• Rival Restaurants arrived just before Christmas, and has a nicely chaotic trading system. Seems good with at least four people, although some of the abilities seem a bit unbalanced. I’m not sure how much I like this, but Megan likes it which is good. It’s maybe a bit light, but I probably need to play it more.
  • I haven't played Brexit: The Real Deal yet. I backed it in impulse. I ought to play it at some point.
New game to the collection in 2019
I’m not planning to buy any more boardgames in 2020, I think I have enough. I am expecting Oceans (another Kickstarter) to arrive at some point soon, and I may get rid of some to make some space. And maybe there will be gifts…

Other games

As usual I played a bit too much World of Tanks Blitz in 2019, and I created two treasure hunts.


So that was 2019. 2020 will be more of the same. At this point in the year I am not expecting to buy more games, but we’ll see.

Wednesday, 1 January 2020

2019 Treasure Hunts

When we grew up we always had treasure hunts at Christmas - and in time my parents handed to me the baton of coming up with an annual treasure hunt.

These days I only tend to do them when we are at home for Christmas, as I usually base the clues on things that are around the house. So this year we were at home, and this was our treasure hunt...

The key to the treasure hunt this year was This website has split the earth into 3x3m sectors, each with a unique identifying address. It’s great for places that don’t have a proper address (some parts of the developing world) or if you need to be rescued from somewhere remote (on a mountain, say). Everyone should have the app.

Our garden is big enough that it is split into numerous sectors, so it’s great for a treasure hunt as well.

The first clue

The first clue was in an envelope that I put under the Christmas tree along with all the other presents. Inside was the following:

Honeybee door handles
Key cupboard
Harry Potter and the Chamber of Secrets
Gnomeo and Juliet
Window seat cupboard
Guarded by a wooden redcap
Elves Lego

These are all clues to locations around the house. So the first clue refers to a cupboard which has honeybees on the handles. In each of the locations was a further clue, in one of four groups.

Clue Group A

This consisted of two clues: a series of empty boxes that need to be completed like a crossword, and a QR code to what3words. (It turns out you can create your own QR code really easily.)

The other three groups of clues filled in the words.

Clue Group B - solution to word #1

This consisted of two clues - another set of empty boxes and a set of clues along the lines of:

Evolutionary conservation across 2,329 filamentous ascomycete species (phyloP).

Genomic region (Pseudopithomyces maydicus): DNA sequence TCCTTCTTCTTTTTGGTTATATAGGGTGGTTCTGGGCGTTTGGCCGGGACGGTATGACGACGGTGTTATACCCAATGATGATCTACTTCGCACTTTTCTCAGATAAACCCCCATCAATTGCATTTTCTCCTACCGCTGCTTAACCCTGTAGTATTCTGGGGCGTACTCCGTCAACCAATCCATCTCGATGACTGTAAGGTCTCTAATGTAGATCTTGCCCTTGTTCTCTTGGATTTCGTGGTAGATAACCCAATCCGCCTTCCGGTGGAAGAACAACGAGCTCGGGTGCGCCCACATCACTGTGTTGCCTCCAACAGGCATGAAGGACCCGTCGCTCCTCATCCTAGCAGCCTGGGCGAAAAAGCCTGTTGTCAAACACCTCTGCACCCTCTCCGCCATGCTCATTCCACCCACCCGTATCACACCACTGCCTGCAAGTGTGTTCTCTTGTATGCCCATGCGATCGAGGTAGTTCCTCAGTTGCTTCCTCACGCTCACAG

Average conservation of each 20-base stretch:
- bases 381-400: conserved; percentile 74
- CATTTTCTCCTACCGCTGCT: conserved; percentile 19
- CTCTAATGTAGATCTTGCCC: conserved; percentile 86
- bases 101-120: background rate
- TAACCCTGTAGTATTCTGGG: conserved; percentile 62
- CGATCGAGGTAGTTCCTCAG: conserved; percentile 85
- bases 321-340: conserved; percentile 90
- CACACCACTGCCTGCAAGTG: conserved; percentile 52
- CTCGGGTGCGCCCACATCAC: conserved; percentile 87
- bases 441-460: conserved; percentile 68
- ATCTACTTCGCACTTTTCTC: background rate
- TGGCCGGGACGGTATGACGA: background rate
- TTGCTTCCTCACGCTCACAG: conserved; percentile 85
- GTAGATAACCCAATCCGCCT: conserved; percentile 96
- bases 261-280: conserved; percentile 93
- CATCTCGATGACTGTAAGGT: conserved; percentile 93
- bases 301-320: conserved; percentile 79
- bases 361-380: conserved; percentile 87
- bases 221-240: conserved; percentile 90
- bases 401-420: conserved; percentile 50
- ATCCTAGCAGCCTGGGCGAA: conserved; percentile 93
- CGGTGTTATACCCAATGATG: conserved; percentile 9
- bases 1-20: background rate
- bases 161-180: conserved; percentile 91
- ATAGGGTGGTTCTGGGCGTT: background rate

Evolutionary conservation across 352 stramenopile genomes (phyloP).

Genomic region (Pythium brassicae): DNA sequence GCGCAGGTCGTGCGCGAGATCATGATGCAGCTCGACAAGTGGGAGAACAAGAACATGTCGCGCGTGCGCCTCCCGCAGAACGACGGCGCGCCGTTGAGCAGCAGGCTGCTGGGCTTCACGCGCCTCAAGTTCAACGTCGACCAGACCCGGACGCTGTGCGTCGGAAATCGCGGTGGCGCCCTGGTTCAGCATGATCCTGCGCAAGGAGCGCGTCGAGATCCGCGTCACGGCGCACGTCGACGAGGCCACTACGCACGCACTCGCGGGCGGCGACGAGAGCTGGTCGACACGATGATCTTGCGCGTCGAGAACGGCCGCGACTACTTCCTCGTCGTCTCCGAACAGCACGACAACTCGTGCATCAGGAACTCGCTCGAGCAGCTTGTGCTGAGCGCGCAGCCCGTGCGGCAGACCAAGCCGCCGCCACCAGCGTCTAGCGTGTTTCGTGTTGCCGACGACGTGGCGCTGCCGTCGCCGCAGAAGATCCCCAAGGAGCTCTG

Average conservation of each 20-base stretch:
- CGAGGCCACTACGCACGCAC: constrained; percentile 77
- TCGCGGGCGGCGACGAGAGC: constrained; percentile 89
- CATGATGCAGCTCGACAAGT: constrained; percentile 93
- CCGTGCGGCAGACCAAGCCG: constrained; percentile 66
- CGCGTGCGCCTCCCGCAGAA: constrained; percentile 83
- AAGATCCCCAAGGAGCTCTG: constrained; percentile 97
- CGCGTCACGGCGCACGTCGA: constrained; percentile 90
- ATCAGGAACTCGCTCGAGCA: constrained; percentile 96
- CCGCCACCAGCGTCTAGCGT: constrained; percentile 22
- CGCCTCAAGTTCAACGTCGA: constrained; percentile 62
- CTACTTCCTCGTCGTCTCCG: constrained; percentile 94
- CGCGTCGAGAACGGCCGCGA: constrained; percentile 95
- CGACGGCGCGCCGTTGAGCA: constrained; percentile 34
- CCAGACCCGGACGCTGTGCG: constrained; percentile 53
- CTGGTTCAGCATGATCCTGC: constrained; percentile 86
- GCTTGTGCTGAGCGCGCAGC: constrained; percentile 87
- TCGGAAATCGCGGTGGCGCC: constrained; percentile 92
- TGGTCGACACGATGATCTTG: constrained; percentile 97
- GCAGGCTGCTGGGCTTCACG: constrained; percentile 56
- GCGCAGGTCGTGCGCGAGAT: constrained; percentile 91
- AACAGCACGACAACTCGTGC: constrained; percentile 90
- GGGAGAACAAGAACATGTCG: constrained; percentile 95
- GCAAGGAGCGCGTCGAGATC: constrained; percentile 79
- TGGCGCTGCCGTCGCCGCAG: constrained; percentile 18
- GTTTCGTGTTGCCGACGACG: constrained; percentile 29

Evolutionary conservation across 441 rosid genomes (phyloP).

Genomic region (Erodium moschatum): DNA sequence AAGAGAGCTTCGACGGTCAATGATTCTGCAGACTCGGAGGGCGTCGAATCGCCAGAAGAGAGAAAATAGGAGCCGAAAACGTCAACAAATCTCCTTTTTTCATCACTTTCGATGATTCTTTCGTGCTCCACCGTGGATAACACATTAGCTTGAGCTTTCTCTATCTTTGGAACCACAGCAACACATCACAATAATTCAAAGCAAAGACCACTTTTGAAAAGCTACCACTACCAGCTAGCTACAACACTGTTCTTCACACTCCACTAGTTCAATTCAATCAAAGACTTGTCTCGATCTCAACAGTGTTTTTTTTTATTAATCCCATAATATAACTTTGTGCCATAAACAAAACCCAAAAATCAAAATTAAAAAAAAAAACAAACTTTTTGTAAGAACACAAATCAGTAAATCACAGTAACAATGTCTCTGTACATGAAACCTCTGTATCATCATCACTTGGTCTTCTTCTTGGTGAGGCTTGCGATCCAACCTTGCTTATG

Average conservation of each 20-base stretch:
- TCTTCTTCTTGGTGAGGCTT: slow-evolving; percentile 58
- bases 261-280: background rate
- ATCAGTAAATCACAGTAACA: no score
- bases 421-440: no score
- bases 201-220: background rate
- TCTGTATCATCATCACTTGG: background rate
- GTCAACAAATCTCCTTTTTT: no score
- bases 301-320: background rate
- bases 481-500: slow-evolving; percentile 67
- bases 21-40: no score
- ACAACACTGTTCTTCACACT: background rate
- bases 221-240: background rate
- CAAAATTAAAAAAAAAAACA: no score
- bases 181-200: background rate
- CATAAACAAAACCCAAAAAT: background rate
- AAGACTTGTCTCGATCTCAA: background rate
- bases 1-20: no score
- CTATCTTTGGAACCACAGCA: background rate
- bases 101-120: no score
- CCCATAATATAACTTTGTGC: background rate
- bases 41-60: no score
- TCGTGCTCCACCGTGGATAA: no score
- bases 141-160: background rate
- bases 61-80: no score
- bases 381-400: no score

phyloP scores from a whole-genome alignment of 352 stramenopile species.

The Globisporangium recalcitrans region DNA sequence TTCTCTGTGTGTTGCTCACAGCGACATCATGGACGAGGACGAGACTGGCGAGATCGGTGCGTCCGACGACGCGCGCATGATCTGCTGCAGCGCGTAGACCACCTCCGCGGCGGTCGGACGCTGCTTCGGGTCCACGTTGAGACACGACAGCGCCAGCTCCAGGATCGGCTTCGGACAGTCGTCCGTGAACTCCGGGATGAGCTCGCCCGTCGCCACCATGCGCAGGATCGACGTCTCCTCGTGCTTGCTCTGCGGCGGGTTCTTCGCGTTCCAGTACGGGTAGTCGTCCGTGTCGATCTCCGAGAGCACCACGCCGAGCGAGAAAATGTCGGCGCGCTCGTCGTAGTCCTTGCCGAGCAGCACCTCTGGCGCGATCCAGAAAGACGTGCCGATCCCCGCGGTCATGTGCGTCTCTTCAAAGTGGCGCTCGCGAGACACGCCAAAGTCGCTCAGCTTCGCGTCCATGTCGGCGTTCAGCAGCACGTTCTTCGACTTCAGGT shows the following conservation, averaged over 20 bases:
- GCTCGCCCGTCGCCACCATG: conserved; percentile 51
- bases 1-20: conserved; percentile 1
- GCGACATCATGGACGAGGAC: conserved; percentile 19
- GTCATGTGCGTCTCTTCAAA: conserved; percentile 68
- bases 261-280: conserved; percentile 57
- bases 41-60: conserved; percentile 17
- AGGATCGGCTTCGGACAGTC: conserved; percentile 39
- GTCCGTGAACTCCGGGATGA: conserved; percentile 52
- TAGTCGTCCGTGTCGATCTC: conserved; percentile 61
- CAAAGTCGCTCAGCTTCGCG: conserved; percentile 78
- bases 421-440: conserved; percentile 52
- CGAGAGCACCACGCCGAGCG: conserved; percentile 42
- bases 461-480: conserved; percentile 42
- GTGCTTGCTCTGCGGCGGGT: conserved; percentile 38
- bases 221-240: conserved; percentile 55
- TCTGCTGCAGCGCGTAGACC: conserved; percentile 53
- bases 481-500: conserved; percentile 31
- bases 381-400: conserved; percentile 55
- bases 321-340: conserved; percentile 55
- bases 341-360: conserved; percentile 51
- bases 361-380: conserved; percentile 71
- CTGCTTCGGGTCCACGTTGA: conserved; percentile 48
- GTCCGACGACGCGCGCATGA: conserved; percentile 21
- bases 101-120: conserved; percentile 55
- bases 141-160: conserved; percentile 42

1 - How many birds flying over Dunstanburgh Castle?
2 - Port of Ness artist
3 - Number of windows on Megan’s study door
4 - How many copies of the Road to Huisinis are there?

And so on.

The answer to the first clue is in a picture we have of Dunstanburgh Castle that hangs in our kitchen - there are eight birds, and “eight” is the word needed. The second letter is highlighted in the grid, and that's the first letter of the word needed for Clue Group A, above.

Clue Group 3 - solution to word #2

This consisted of three clues:

Harry Potter and the...

A QR code which read “page-letter”

And this:


The idea is to find the first letter on page 764 of a certain Harry Potter book (the letter “t”), and so on. I made it a little harder by not specifying which Harry Potter book - but only one of them has 764 pages (The Order of the Phoenix) so it wasn’t that hard.

(And I should say that these are the versions that we have - the clues may not work for all copies of Harry Potter and the Order of the Phoenix.)

Clue Group D - solution to word #3

This was just a picture of a bar of soap.

Putting it all together

Typing the three words into what3words identified that the treasure was in our garden shed.

It took about 20 minutes to solve, and as usual took much longer than that for me to prepare. The technology was a bit tricky, and didn't work first time (neither Megan nor Mrs H had used either QR codes or what3words before, so there was a bit of a learning curve there).

But that didn’t matter, I had a lot of fun doing it and I had fun watching the hunt being solved.

Recycling on New Year's Eve

My brother was due to join us for New Year's Eve, and a couple of days before he asked if I could prepare a treasure hunt. He was providing the treasure (thankfully), and I thought I would use the same structure of hunt. I changed the location of the treasure, but used the same basic approach.